At the time, the mural was coated with homemade wheat paste and Japanese rice paper, and rolled onto a custom-made cylinder with a view to restoring it for the new WCSP visitor center that was slated for completion by the 1976 bicentennial observance. The cylinder was transported to Ringwood Manor State Park in North Jersey, where it was placed in storage in a basement; however, the visitor center at WCSP was too small for this piece, and it was essentially forgotten for the next five decades.

The Washington Crossing Park Association took on the mission of determining if the mural could be restored for the park’s new museum by 2026 and, with the approval of the NJ Department of Environmental Protection, engaged Christyl Cusworth of Cusworth Conservation in Lambertville, NJ, to restore and frame the piece. The association launched a $60,000 fundraising campaign to support this effort with the help of large donations from Americana Corner, NJM Insurance, and private funders, as well as many smaller contributions from members and friends. More information is available here.

Final Words

Feel free to spread the word about what’s coming down the pike at WCSP in the near future.

And remember, Pennsylvania was Washington’s launching pad but New Jersey was where he landed—and where the battles were won. With the possible exception of South Carolina, it’s where more military engagements occurred in the struggle for America’s independence than anywhere else. Not for nothing is it known as the “Crossroads of the Revolution.”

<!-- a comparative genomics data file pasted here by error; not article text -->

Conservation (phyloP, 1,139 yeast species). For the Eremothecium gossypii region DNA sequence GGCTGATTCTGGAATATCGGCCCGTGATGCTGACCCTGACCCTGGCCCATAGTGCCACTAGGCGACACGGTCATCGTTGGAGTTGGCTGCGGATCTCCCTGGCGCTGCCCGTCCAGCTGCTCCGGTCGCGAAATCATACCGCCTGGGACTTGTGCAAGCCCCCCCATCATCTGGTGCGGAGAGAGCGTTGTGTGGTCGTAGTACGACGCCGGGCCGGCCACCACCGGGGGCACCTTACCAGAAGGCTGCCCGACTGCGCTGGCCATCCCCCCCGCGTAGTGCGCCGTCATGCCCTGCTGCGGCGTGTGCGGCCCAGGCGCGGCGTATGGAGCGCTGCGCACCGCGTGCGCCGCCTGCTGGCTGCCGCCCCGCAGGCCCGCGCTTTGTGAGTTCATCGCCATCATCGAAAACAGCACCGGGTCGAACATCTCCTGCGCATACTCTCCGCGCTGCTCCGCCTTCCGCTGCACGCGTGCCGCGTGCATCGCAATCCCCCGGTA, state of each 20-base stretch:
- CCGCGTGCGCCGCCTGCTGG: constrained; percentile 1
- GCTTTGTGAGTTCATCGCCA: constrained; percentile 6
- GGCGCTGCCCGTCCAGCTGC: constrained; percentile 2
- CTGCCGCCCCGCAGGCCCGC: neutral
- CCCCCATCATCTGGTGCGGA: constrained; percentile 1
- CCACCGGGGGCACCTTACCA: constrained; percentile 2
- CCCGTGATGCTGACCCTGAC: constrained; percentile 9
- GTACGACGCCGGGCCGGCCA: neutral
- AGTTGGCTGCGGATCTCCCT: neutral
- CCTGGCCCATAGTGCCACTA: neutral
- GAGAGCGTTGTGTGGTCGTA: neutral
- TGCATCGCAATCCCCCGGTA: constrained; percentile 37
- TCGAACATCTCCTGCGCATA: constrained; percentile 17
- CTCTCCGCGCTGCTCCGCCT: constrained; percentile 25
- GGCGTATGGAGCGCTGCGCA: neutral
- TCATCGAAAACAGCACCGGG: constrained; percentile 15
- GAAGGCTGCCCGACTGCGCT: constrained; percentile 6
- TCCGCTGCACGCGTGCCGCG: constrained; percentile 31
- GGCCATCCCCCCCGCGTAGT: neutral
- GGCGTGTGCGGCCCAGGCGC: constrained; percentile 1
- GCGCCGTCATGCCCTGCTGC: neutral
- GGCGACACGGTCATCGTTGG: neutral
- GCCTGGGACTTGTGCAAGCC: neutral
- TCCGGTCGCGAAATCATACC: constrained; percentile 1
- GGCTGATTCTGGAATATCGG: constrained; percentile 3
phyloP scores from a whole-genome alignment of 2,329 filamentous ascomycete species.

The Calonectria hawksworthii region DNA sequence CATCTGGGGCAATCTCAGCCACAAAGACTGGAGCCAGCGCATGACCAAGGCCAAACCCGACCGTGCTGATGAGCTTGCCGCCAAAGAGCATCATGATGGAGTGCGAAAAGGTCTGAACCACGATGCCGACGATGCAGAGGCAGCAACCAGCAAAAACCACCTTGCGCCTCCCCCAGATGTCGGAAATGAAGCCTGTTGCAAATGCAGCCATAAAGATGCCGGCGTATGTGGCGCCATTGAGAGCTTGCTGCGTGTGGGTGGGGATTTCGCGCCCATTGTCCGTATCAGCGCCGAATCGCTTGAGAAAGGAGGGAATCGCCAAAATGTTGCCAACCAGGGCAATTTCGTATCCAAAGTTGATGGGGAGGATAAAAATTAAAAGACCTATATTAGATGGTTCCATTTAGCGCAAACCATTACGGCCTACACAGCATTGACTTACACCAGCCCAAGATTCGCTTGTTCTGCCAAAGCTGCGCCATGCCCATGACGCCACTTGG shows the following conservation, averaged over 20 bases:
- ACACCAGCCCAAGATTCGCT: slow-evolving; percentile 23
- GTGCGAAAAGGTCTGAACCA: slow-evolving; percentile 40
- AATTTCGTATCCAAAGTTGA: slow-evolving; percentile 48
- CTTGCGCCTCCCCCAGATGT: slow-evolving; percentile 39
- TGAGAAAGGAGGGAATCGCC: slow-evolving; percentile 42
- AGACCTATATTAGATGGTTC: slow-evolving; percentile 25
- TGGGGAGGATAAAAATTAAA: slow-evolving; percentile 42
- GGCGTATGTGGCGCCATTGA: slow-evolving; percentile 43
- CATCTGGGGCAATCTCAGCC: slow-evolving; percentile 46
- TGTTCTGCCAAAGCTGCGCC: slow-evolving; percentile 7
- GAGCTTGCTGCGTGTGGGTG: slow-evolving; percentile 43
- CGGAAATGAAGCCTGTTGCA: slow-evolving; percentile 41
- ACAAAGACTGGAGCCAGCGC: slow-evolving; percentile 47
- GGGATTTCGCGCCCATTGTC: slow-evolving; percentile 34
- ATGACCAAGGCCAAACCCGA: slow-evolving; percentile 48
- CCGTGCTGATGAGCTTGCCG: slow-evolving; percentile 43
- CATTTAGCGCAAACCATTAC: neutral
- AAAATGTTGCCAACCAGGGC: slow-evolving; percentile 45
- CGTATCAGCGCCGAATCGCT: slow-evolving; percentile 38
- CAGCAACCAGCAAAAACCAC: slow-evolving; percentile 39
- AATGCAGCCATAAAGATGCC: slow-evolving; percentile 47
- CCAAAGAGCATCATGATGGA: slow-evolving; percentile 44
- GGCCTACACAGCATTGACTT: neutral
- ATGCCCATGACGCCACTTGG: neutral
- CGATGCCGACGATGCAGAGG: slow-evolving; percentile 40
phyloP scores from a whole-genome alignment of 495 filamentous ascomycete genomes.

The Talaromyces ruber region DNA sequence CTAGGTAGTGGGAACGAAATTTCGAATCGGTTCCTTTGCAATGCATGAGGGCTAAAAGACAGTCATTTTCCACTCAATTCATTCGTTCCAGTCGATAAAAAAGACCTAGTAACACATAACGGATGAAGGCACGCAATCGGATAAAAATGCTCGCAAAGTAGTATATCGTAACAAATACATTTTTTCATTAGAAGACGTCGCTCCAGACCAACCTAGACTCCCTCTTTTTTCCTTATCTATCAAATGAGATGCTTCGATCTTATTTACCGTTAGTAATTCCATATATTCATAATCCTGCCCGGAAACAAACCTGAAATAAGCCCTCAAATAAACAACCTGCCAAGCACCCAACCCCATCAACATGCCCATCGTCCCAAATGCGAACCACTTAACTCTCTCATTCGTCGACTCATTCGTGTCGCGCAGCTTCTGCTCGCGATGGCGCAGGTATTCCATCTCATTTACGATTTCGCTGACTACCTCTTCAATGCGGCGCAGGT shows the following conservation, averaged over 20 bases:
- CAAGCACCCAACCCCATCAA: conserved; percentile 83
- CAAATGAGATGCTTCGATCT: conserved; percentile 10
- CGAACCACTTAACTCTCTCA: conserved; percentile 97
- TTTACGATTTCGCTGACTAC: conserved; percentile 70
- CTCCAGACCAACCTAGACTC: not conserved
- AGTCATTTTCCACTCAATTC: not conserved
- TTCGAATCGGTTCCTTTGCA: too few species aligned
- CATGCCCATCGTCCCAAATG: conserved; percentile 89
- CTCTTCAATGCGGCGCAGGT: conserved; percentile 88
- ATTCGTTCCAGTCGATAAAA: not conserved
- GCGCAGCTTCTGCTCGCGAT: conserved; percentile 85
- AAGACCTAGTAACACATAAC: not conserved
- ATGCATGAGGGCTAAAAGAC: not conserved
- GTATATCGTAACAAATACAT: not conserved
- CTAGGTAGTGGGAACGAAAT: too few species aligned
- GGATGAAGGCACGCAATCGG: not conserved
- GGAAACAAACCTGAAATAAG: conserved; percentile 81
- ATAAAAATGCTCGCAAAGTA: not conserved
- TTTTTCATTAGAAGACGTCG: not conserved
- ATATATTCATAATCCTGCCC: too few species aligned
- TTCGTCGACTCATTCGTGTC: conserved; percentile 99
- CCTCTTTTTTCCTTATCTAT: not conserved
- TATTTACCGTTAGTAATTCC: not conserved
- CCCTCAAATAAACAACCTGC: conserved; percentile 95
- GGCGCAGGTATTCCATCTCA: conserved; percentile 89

I wanted to close with an update on my current literary project. Winning the Ten Crucial Days: The Keys to Victory in George Washington’s Legendary Winter Campaign is now under contract with Brookline Books, an imprint of Casemate Publishers, and projected for release next winter or in the spring of 2025.

I’ve asked several people to review the manuscript, and the first (but hopefully not last) endorsement quote is in:

David Price’s latest book is an engaging account that provides the reader with a truly in-depth understanding of how Washington and his army were able to turn the tide in the winter of 1776-77. For any Revolutionary War buff, this book is a must read.

— THOMAS MADDOCK II, Historical Interpreter, Washington Crossing Historic Park

Thank you, Tom. Glad you enjoyed it.

Happy New Year, everyone.

Entertainment vs. Information

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For anyone, myself included, who enjoyed the admirable performance of Jeff Daniels as George Washington in the 2002 A&E Television Network movie, “The Crossing” (one of many notable roles in an illustrious career), the commentary provided by Roger S. Williams, cofounder of TenCrucialDays.org and vice chair of the History Committee of the National Society of the Sons of the American Revolution, provides useful context that is worth taking time to read and reflect upon. It’s entitled “Washington’s Televised Rubicon: The Hollywood Artistic License of A&E’s The Crossing,” and you can read it here.